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Since 1994, Rwanda has made progress in restoring peace and security, fostering national reconciliation, establishing the foundations for democracy and reforming institutions. In addition, Rwanda’s macroeconomic performance has been thriving in recent years despite major constraints. However, the economy has diversified only very little since 1990. The structure of Rwanda’s gross domestic product (GDP) is dominated by agriculture, which accounts for 35% of the GDP. This makes annual growth rates particularly vulnerable to meteorological conditions and commodity prices. High transport costs due to Rwanda's landlocked position keep the export base very narrow and make the country highly dependent on aid to overcome its balance of payments deficit and to finance much-needed investment. Progress towards reaching the Millennium Development Goals (MDGs) has been recorded in all sectors.

Aid programmes

The Country Strategy Paper for Rwanda (2008-2013) presents the strategic framework for EC co-operation with Rwanda under the 10th European Development Fund (EDF). The main themes of cooperation are access to basic services, promoting pro-poor growth and rural economic development as well as fostering national reconciliation and justice. General budget support will be made available to consolidate and advance the gains made in the provision of basic services, particularly in education, health and water. Sector budget support and project support will be reserved for the two main areas of co-operation: rural development and infrastructure for regional interconnectivity. Support in the rural development domain aims at improving food security, increasing agricultural productivity and developing an environment conducive for rural economic development, in the context of sustainable development and decentralisation. For infrastructure the overall objective of EC cooperation is to support economic growth by strengthening the infrastructure essential for the economic development of the country. In addition, support will be made available for programmes to strengthen good governance and the rule of law as well as to support economic and financial management, trade and regional integration and development of the private sector.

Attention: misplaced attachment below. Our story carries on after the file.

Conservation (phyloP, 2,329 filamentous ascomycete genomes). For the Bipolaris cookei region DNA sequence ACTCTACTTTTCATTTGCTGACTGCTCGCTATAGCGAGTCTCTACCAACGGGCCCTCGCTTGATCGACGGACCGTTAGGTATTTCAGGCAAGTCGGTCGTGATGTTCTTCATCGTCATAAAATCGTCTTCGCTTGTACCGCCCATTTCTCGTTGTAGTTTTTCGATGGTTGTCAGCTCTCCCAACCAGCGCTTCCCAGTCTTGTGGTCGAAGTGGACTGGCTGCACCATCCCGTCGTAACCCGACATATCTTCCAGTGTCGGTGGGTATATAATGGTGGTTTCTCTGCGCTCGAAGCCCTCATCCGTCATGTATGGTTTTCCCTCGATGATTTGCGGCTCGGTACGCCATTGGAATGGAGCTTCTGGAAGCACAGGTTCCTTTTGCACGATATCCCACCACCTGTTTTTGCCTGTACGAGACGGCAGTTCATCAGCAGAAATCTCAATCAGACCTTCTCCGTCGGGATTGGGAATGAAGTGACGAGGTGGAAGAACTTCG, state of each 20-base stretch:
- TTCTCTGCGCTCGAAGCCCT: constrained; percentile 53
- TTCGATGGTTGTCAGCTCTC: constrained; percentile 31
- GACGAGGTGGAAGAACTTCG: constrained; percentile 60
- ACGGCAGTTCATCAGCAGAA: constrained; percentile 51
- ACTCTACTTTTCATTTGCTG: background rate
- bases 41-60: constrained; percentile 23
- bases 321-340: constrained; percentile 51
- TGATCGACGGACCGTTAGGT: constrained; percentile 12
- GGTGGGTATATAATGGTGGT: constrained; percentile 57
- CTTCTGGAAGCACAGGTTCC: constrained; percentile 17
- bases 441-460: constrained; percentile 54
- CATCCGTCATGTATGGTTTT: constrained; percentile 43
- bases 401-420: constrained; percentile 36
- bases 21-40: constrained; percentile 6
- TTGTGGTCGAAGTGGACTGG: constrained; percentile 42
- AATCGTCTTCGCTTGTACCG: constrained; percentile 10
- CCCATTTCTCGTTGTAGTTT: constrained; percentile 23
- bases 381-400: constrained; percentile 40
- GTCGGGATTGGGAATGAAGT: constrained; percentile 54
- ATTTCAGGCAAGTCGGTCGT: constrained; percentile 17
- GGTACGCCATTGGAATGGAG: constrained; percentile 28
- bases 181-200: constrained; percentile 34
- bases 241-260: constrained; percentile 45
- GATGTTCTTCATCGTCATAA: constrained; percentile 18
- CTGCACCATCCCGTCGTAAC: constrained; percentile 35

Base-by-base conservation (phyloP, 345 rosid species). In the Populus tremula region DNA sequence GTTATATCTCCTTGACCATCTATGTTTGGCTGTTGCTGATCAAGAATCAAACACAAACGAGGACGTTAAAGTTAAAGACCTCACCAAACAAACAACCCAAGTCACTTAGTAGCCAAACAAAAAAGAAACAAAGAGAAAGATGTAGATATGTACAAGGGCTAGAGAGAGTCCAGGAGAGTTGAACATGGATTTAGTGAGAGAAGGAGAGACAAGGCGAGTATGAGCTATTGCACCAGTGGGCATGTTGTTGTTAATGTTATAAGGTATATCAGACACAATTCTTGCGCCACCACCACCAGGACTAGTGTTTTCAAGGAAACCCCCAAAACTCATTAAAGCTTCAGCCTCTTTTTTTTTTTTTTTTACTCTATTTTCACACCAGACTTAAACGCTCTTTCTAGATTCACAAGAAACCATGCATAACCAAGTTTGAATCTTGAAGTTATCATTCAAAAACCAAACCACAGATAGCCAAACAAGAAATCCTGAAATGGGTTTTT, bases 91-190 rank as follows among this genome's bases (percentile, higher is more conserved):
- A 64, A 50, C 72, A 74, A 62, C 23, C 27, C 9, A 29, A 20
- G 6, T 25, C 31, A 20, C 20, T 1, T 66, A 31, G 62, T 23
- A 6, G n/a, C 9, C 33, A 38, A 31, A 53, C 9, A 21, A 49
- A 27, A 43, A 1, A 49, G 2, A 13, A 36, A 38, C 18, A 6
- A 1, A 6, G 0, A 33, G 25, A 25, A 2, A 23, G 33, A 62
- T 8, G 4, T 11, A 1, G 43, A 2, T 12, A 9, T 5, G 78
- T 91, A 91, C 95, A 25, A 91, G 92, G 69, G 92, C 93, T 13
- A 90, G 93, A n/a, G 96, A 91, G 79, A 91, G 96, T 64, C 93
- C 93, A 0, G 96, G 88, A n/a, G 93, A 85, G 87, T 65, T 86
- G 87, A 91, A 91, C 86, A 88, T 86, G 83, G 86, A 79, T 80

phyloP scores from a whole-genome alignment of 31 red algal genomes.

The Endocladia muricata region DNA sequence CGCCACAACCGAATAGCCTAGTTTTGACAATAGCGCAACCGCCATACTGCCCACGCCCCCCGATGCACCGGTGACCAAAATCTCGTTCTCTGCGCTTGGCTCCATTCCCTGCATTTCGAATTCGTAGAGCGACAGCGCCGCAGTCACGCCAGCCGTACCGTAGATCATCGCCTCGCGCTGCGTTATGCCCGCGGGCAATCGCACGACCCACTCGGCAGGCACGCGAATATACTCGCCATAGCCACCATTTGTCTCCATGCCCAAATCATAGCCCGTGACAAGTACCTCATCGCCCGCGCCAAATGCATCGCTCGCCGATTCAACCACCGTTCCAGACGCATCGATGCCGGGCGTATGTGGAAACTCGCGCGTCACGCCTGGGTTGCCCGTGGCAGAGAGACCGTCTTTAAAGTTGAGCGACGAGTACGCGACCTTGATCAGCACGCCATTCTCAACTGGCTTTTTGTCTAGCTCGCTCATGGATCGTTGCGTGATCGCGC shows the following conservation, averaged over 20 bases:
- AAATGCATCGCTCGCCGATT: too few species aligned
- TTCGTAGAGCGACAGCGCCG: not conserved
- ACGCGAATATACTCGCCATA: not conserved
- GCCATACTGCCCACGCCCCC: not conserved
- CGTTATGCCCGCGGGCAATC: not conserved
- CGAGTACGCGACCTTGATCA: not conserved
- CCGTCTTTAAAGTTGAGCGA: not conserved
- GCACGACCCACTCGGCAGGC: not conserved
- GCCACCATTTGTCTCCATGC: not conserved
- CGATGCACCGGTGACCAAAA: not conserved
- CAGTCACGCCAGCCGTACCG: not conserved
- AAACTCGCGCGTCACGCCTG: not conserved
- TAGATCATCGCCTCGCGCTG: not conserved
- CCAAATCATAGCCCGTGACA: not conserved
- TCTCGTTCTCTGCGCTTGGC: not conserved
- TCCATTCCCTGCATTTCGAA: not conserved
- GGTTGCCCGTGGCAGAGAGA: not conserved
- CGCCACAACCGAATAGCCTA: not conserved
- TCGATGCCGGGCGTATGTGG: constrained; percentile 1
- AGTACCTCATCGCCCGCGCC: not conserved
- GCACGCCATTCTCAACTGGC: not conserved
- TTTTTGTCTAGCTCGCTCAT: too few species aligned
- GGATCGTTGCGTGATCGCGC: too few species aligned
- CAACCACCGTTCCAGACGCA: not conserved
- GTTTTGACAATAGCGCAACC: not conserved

The EC's total allocation foreseen for Rwanda under 10th EDF funding (2008-2013) amounts to €382 million to address these priorities.

Recent assistance

The Country Strategy Paper for Rwanda (2002-2007) focused on rural development and infrastructure as priority sectors under 9th EDF funding.

In the rural development domain, the EC funded Ubudehe programme is alleviating rural poverty through community participatory approaches based on traditional Rwandan cultural practices. The programme is part of a larger effort to decentralise the hierarchical Rwandan governance system. Its main objective is to revive and foster collective action at community level. By empowering the marginalised as well as strengthening the communities’ ability to make decisions locally, the programme helps to improve governance, to restore trust in local structures and to build accountable local institutions. The programme received the UN Public Service Award in the category "improving transparency, accountability and responsiveness in the public service".

In the infrastructure sector, the main focus of cooperation has been the rehabilitation of the main road network. Now the focus has shifted to a sustainable maintenance strategy and institutional capacity building support.

For further details on projects and programmes in Rwanda funded from the European Development Fund and the general budget of the EU, please visit the project's section of the website of the Delegation of the European Union to Rwanda.

Other sources of information

More information on EU relations with Rwanda is available on the pages of the Delegation of the European Union to Rwanda, which is also responsible for co-operation activities in the country.

Information on trade and external relations with the ACP region can be found on the websites of the Directorate-General for Trade and the EU External Action Service.

Last update: 09/10/2013 | Top